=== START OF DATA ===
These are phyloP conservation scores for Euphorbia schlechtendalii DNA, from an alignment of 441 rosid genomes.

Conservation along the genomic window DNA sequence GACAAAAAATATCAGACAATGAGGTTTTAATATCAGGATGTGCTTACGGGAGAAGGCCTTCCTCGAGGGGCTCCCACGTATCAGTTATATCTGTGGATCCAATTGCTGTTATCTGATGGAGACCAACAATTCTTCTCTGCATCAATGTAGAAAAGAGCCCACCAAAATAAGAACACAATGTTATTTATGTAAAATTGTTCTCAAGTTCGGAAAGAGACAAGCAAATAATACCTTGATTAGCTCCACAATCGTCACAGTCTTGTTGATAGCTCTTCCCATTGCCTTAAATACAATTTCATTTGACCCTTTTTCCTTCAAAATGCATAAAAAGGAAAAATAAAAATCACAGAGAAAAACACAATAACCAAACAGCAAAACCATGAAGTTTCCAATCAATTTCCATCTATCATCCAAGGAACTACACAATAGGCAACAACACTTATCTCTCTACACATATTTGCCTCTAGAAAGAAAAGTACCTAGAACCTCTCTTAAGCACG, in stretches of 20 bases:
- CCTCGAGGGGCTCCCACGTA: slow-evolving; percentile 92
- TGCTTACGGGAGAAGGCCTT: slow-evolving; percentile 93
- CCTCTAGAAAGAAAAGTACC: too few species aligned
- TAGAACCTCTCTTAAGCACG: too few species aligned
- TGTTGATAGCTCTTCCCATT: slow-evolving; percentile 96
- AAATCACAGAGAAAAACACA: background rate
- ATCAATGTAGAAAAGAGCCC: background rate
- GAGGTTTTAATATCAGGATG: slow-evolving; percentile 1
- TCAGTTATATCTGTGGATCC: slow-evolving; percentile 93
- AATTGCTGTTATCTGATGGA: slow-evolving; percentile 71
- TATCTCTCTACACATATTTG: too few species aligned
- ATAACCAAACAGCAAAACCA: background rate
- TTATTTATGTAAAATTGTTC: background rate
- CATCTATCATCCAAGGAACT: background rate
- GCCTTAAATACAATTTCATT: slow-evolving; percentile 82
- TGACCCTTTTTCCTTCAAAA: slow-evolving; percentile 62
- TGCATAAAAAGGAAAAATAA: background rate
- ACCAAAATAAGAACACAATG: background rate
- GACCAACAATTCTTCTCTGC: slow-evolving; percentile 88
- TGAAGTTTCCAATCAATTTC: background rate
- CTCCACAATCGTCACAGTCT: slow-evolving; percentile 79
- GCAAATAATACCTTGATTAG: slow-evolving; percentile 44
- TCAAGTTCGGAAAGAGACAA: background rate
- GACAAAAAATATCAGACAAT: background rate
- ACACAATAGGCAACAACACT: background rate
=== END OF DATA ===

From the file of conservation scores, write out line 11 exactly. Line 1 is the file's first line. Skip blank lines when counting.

- TCAGTTATATCTGTGGATCC: slow-evolving; percentile 93